The three texts that comprise Modern Swedish Design make the case for modernism in the home, for domestic products, and for architecture. While Gregor Paulsson's Better Things for Everyday Life and the jointly authored acceptera (always written with lower-case letters) have been available in facsimile reprints (1995, 1980 respectively), they have never before been translated into English. From time to time passages from acceptera have been cited by Anglophone scholars or filtered through Swedish authors——usually in reference to the work of the best known of the book's architect-writers, Gunnar Asplund. Modern Swedish Design helps fill that gap by presenting these three important writings, originally published in the first three decades of the twentieth century.
The short introductory essays by Barbara Miller Lane (on Ellen Key), Helena Kååberg (on Gregor Paulsson) and Lucy Creagh (on the acceptera team) adequately sketch out the context in which the publications first appeared and the audiences to which they were addressed. The translations by Anne-Charlotte Harvey (Key) and David Jones (Paulsson and acceptera) read well, and only in a few places have words or terms been translated too directly from the Swedish. While the broad theme of emerging modernity and its consequences couples the three texts, there is a certain apples-and-oranges aspect to the book, given that Ellen Key addresses the home, room, and déécor more broadly, Paulsson centers on objects and industrial production, and acceptera discusses the social linkage between architecture and contemporary life. On the other hand, as a group the three texts sketch out a vision for a modern Swedish design environment that extends from the small object to the city.
Ellen Key (1849––1926) was a highly influential social reformer and widely read author whose interests spanned suffrage and the recasting of government (she actively argued for what became Sweden's social democratic welfare state), as well as design. It is a surprise, although no wonder, that one of her principal translators (into German) was Mamah Bouton Borthwick, and that Key was greatly appreciated by Borthwick's paramour, Frank Lloyd Wright. Key's railing against clutter and accumulation finds an echo in Wright's own lectures and essays and more distantly in Le Corbusier's Vers une architecture. Her appreciation for the simplicity and "honesty" of the folk environment also found parallels as far away as Japan, in the writings of Soetsu Yanagi, the founder of the Mingei (folk art) movement that attempted to resist the flood of foreign ideas and products.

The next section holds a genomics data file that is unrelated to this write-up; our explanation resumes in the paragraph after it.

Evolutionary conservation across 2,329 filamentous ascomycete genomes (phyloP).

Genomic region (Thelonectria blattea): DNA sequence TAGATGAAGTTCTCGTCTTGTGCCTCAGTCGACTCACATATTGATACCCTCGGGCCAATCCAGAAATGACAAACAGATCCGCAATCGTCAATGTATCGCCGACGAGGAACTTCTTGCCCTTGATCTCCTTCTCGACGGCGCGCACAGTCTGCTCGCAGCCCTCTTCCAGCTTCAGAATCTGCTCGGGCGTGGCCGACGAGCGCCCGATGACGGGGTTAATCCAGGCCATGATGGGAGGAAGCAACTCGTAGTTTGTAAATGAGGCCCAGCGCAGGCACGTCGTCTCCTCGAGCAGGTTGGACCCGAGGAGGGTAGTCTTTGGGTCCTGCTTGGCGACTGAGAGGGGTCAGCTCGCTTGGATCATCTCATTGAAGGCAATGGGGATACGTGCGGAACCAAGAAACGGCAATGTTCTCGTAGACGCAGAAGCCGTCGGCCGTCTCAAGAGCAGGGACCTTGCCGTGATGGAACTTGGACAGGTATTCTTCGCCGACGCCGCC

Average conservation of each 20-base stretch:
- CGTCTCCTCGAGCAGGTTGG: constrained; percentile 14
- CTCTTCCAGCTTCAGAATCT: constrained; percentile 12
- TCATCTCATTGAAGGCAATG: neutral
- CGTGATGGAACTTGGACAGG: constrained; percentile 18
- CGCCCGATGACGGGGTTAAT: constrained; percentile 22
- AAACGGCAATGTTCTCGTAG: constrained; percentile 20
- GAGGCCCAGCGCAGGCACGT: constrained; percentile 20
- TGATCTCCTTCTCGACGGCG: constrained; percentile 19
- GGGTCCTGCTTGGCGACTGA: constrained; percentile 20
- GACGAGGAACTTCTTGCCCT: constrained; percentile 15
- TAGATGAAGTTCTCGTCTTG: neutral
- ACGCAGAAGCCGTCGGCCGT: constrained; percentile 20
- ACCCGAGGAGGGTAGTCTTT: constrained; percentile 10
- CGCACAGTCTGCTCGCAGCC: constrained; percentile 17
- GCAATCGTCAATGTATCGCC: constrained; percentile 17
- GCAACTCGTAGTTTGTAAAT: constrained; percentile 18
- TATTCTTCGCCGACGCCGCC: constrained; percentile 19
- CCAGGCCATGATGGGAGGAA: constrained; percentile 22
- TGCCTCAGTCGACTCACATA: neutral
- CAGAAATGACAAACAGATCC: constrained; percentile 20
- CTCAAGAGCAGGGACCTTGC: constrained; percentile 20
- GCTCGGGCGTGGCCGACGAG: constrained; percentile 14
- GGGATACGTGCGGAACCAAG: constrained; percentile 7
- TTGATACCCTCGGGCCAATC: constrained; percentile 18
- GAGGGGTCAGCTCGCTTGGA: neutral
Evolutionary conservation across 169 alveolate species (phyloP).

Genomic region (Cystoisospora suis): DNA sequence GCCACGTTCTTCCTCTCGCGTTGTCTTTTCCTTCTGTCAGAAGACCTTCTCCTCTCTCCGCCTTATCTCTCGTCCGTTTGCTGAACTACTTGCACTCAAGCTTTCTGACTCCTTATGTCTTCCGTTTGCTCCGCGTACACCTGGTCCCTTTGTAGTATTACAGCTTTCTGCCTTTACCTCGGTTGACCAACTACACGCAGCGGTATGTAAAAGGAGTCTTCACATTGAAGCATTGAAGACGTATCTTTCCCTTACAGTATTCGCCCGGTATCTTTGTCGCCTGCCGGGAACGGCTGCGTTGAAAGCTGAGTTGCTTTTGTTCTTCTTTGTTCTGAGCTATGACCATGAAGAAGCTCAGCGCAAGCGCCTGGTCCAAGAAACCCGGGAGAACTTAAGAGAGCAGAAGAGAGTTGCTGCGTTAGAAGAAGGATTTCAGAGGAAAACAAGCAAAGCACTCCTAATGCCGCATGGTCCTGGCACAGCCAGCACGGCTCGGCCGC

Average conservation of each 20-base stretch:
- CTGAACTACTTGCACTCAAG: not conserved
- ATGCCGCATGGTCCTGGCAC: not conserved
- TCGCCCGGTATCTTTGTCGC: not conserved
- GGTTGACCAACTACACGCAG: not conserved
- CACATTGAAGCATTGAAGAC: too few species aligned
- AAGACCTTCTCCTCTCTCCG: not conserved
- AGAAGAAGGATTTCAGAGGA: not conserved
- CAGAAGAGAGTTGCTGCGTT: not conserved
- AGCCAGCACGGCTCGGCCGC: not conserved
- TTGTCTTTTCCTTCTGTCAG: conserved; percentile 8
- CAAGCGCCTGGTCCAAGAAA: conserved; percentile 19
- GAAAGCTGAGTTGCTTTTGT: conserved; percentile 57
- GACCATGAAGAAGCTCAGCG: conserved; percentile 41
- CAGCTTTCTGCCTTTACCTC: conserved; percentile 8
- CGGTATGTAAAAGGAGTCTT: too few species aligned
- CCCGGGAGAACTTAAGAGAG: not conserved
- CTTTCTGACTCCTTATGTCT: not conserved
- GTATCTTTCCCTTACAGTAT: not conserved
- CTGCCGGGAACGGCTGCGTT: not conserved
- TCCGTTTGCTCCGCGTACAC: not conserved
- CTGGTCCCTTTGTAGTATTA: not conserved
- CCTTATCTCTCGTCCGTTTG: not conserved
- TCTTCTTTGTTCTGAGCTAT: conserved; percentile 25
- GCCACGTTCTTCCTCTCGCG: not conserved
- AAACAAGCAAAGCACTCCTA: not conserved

Key's Beauty in the Home (1899) contends that society should seek a domestic environment furnished with taste and simplicity, creating a manner in greater accord with modern Swedish life. Her targeted audience included both city and country folk, the educated as well as the working population. She notes that while urban citizens are offered greater opportunities to engage with art on a regular basis, their rural cousins are less apt to be tainted by fashion and imports of low quality. Her tone crosses between the pronouncements of Elizabeth Gordon, House Beautiful's midcentury editor, and the practical taste of today's Martha Stewart. Key's is no theoretical tract removed from practical applications; in fact, most of the essay instructs in explicit detail what and what not to do. Martha would be pleased.
Of course the shadow of the Arts and Crafts lurks behind much of what Key writes. Her hero is the artist Carl Larsson, who with his wife Karen created a Gesamtkunstwerk of folk material culture in their rural compound in Sundborn, in north central Sweden. Larsson recorded the house in Ett Hem (A Home, first published in 1896), which was essentially an album of meticulously drawn and rendered ink-and-watercolor images filled with light, soft color, and more than a tinge of summer nostalgia (only two of the twenty-four plates depict winter scenes). Key's preferred color palette——and much of her text concerns color and tints——acknowledges the months of darkness that plague her motherland at the close of each year and start of every new one. Light colors, light-colored woods, and simple forms with small-scale decoration are what she proffers. Animal and even plant motifs are to be shunned on dinnerware and textiles. Who wants to eat a potato from an image of a bear and her cubs, or even one of a leek or strawberry for that matter? While repetitive in her dicta, her dicta are sensible in a northern land with rural simplicity at the roots of its rural culture. Despite the century since its publication, Key's influence is still felt today: it is evident on the covers of numerous women's and home magazines where a sort of rural Gustavian romanticism endures, not to mention its distant echoes in the mass product market of IKEA.